The Bible begins and ends by featuring trees of life and reveals the essential place trees inhabit on the earth and their roles, both in the ecosystems of God's creation and in the lives of its people.
Jewish teachings carry on this theme. A Jewish midrash, or proverb, states that after God made the first human, God led the human creature around all the trees of the Garden of Eden and said, "See My works, how beautiful and praiseworthy they are …Be careful not to spoil or destroy My world – for if you do, there will be nobody after you to repair it." Another Jewish teaching says if people claim the world is ending and the Messiah has come, first plant a tree, and then see if the story is true.
We plant trees because they have environmental, social, and spiritual benefits. Trees capture carbon and slow the warming of the earth. They cool the land and preserve it from erosion, thereby making it a hospitable place for the other beings of God's creation to live and thrive. The point our eyes heavenward and remind us of the goodness that God proclaimed over all that he had made.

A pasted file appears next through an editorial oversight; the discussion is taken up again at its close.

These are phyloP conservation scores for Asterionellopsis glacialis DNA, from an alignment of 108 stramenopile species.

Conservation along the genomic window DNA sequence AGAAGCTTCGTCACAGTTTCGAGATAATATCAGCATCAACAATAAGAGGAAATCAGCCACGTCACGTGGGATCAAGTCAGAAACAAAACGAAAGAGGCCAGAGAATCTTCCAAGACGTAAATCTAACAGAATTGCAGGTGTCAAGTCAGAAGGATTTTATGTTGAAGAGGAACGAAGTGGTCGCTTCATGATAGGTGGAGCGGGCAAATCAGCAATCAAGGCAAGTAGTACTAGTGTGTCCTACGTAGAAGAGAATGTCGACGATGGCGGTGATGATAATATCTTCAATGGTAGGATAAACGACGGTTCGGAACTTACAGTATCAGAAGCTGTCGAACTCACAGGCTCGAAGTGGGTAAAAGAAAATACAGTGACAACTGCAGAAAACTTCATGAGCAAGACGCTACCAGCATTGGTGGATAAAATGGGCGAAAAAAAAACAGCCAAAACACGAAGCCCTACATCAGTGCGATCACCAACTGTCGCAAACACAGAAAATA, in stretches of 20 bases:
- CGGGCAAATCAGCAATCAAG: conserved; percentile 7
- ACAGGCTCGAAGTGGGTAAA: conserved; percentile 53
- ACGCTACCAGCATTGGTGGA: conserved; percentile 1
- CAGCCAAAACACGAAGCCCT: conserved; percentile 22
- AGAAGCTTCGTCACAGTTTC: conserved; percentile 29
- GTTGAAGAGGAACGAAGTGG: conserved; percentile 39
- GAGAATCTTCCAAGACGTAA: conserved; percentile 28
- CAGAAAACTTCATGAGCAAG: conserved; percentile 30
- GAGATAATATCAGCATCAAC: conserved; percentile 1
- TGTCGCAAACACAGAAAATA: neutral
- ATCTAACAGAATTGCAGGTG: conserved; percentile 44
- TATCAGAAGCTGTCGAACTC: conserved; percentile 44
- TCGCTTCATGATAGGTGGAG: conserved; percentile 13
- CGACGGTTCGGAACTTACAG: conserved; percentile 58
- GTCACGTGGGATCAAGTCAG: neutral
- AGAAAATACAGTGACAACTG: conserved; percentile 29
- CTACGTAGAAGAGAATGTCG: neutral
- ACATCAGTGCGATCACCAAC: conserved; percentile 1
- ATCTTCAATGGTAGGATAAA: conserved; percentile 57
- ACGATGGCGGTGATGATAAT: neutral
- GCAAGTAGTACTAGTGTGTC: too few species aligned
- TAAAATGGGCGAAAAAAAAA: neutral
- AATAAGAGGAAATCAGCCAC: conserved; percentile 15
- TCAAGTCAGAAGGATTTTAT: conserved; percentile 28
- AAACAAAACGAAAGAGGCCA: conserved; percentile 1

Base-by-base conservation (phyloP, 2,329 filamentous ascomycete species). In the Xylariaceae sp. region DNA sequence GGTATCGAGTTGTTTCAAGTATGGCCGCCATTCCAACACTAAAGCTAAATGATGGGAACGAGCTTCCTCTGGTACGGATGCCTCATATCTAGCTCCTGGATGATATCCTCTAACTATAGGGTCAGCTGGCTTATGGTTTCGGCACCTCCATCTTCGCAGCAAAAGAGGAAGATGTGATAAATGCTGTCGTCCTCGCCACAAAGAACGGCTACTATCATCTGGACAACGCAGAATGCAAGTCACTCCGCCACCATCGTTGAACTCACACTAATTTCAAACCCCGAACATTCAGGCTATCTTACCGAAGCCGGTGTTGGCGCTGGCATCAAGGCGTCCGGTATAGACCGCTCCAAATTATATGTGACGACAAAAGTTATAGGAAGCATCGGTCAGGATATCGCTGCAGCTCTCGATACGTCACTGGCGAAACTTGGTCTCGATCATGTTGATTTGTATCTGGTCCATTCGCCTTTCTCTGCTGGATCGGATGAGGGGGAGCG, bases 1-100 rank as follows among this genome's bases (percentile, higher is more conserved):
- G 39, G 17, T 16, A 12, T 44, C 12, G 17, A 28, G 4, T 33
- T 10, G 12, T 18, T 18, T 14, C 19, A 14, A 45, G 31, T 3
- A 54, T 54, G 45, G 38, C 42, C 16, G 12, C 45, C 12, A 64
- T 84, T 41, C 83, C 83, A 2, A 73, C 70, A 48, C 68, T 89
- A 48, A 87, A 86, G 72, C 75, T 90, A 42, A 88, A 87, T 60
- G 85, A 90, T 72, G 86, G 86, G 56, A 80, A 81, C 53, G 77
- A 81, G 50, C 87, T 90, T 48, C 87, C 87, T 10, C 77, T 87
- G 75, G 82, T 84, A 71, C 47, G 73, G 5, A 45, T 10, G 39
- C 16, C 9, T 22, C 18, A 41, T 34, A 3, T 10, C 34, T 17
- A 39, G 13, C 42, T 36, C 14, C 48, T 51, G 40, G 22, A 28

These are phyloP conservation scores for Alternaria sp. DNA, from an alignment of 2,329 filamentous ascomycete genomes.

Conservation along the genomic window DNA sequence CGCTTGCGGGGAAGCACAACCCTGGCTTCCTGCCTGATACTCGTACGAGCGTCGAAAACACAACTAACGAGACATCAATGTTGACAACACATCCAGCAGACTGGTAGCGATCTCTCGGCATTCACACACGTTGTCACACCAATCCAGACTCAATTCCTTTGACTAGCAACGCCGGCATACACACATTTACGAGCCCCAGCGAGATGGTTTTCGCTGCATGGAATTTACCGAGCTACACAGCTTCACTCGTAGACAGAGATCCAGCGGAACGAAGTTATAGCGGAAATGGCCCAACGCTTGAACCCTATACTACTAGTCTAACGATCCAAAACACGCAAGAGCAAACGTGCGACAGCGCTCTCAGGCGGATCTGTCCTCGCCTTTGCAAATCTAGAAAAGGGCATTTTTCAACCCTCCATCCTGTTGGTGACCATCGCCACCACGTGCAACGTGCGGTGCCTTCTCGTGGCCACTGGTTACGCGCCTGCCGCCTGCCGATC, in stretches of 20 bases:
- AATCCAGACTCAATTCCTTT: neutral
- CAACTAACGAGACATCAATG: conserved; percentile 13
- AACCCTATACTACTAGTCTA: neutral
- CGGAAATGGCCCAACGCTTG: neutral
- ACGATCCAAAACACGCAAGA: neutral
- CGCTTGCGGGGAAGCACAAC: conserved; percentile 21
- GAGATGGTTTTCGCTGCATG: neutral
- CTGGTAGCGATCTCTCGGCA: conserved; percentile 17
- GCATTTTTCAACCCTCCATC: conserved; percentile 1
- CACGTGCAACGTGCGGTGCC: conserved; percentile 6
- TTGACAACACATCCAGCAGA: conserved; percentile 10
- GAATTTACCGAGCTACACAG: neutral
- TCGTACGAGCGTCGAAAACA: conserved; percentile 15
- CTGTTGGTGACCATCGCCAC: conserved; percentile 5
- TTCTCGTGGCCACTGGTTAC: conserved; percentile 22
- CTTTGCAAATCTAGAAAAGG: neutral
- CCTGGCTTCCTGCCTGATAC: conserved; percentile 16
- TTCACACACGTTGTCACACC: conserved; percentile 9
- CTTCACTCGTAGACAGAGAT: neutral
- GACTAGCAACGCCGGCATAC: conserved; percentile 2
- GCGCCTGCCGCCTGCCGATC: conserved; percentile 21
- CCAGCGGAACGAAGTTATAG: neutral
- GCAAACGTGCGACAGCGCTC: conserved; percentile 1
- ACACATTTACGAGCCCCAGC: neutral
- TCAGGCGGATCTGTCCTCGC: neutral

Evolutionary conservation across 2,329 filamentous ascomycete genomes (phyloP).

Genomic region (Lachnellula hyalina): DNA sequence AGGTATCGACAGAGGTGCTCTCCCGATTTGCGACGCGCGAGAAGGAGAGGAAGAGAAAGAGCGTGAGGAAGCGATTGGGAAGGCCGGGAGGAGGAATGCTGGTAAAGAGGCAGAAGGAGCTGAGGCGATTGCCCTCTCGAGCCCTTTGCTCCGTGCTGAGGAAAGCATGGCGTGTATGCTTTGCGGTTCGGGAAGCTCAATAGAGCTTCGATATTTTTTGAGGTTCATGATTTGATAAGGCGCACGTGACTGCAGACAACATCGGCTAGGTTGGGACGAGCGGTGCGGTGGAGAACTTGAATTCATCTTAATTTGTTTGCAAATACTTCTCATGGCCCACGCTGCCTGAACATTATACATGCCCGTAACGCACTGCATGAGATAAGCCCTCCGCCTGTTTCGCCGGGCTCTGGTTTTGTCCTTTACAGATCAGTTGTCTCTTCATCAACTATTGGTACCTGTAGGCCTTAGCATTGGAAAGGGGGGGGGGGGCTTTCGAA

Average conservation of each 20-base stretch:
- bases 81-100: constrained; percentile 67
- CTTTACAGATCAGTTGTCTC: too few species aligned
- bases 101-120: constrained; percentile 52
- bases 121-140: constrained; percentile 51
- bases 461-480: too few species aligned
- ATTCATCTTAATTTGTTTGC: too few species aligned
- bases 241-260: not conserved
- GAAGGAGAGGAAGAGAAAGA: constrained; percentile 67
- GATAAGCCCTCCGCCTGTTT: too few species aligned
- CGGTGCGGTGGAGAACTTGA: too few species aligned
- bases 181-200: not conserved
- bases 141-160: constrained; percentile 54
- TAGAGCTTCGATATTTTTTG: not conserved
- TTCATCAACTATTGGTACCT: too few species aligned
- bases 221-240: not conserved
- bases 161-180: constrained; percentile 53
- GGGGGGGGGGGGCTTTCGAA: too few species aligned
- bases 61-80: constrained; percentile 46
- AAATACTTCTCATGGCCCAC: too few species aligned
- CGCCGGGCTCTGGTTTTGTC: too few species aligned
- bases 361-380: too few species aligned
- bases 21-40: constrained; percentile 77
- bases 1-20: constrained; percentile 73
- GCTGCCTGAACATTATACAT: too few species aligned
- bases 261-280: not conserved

In a time of ecological crisis that can feel overwhelming, we can find hope and resilience in the simple act of planting trees. The JoinTrees program of Mennonite Men has assisted many communities across the U.S., and Central America take part in this simple act of healing that begins to restore our connection to the land as individuals and as communities. Since September of 2020 when we launched our JoinTrees campaing, 54,920 trees have been planted with funding for another 32,316 approved in March.
Visit mennonitemen.org/jointrees to read these stories and to join Mennonite Men's campaign to plant one million trees by 2030.